Friday, January 14, 2011

Up The Amazon – A Rite of Passage

In the late eighties I served as an apprentice on a banana boat and it took me fifteen years to tease my taste buds back into accepting the taste of bananas without sending out an evacuation alarm throughout my body.

I had a lot to learn, as I was reminded off by everybody else on board, but the curriculum existed only half of maritime topics. It so appeared that the maritime world is rich in rites of passage. Some passages I never achieved and will not by virtue of the few withered principles I still maintain, but yes, I received baptism from King Neptune, learned to participate in the hallowed story telling tradition that keeps this world’s sailors from going berserk, and publically hold my mama in the highest regard.

Amazon river - Is that a church up there?

There was one particular experience that separated the men from the boys. When it was story time, and the crew gathered on the aft deck around barbeques and carton boxes of Heineken export, one casual mentioned destination spawned awe in the hearts of the young ones. It was always an old bosun or a whispering oil man who would start by glumly mentioning a year. “’Twas in 1969…” or “Back in ’52…,” and then utter the dreaded words, “…when we was Up The Amazon…”

The Crimson Mercury loading dire reeking goo, somewhere on the Amazon.

For two decades I had wished I could mesmerize the masses by being able to say that I had been Up The Amazon. My time came last year. And for a week we slithered through the yellow mud and struggled to keep seawater filters open, AC’s humming and beer, lots of beer, cooled. It was so hot, we could fry an egg on the head of the Chief Officer. But at nightfall we would gather on deck, brave swarms of bugs the size of Rottweilers, and stare at the thick jade jungle, the jelly-fish clouds with their curtains of rain over it, and the villages in which we imagined stone-age tribes with princesses of astonishing pulchritude, who did nothing all day but stare over the waters, waiting for a sailor to liberate them and take them home.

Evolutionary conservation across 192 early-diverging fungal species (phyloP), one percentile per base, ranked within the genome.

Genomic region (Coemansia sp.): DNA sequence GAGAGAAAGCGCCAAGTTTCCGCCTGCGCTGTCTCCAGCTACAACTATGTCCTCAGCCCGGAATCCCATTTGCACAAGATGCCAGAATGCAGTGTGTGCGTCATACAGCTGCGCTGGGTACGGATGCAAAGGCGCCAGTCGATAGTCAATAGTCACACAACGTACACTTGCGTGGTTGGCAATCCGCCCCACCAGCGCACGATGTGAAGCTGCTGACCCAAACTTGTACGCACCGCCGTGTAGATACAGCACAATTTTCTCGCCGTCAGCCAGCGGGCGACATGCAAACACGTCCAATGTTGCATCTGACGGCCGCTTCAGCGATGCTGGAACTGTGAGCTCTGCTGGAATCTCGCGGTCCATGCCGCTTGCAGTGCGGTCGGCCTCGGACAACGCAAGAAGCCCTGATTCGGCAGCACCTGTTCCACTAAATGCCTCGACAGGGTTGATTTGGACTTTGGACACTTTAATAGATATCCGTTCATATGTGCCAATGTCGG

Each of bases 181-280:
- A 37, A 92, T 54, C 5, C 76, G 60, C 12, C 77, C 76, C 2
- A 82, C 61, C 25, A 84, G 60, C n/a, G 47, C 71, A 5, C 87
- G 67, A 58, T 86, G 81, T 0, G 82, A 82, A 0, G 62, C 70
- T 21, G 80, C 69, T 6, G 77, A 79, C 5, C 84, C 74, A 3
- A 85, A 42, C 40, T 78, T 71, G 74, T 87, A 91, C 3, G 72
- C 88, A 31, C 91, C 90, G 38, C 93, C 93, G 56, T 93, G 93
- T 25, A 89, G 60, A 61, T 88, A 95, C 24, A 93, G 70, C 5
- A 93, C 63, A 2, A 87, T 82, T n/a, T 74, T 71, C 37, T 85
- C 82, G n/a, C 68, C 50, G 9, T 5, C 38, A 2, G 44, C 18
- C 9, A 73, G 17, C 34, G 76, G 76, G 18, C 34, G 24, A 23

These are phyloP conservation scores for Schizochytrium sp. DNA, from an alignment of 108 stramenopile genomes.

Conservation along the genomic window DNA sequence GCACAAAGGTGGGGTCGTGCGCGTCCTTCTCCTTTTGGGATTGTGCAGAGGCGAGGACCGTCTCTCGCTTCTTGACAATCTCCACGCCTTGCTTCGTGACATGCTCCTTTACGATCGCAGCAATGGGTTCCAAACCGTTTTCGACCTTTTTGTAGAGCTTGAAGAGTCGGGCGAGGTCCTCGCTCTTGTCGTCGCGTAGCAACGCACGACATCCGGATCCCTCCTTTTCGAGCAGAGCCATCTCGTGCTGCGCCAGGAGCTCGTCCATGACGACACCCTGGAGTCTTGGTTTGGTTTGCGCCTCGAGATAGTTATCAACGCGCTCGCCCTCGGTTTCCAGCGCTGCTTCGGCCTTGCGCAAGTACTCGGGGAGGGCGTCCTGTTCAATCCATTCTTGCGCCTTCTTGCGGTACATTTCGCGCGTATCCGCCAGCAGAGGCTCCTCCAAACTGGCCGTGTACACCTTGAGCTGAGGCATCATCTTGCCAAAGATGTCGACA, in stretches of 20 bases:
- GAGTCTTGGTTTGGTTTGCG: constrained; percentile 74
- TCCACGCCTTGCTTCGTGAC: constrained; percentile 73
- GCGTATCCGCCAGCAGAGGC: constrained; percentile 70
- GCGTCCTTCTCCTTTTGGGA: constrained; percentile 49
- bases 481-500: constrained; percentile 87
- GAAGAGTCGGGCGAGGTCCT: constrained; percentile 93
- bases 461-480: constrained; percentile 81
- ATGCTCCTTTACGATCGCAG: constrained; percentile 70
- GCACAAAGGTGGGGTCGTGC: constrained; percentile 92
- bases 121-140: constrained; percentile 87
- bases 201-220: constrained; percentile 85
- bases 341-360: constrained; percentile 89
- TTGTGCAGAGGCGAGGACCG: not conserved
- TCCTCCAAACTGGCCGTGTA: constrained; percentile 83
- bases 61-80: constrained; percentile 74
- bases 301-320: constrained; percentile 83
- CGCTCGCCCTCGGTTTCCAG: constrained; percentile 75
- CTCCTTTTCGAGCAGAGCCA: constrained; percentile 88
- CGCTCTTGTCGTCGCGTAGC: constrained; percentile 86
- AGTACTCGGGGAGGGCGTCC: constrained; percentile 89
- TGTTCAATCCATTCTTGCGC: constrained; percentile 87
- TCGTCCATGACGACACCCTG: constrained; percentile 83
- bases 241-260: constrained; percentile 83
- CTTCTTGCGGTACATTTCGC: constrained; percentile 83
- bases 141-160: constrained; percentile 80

The legendary Amazon moth

And wouldn’t you know, I did find my princess.  I took her home, and we are living happily ever after. She’s with me, my Draga. There’s one thing greater than going Up The Amazon, and that’s laying in the arms of someone you truly love. That was another thing I had to learn. 
Today we turned again from the blue Atlantic water onto the great river. In a few days we will be deep into the arborous heart of South America. We’ll have taken a sea going vessel as far in-land as is possible anywhere on the planet.

Goodness, I feel so jazzed, I might go and eat a banana.

A village on the Amazon; fifteen minutes past Stone Age

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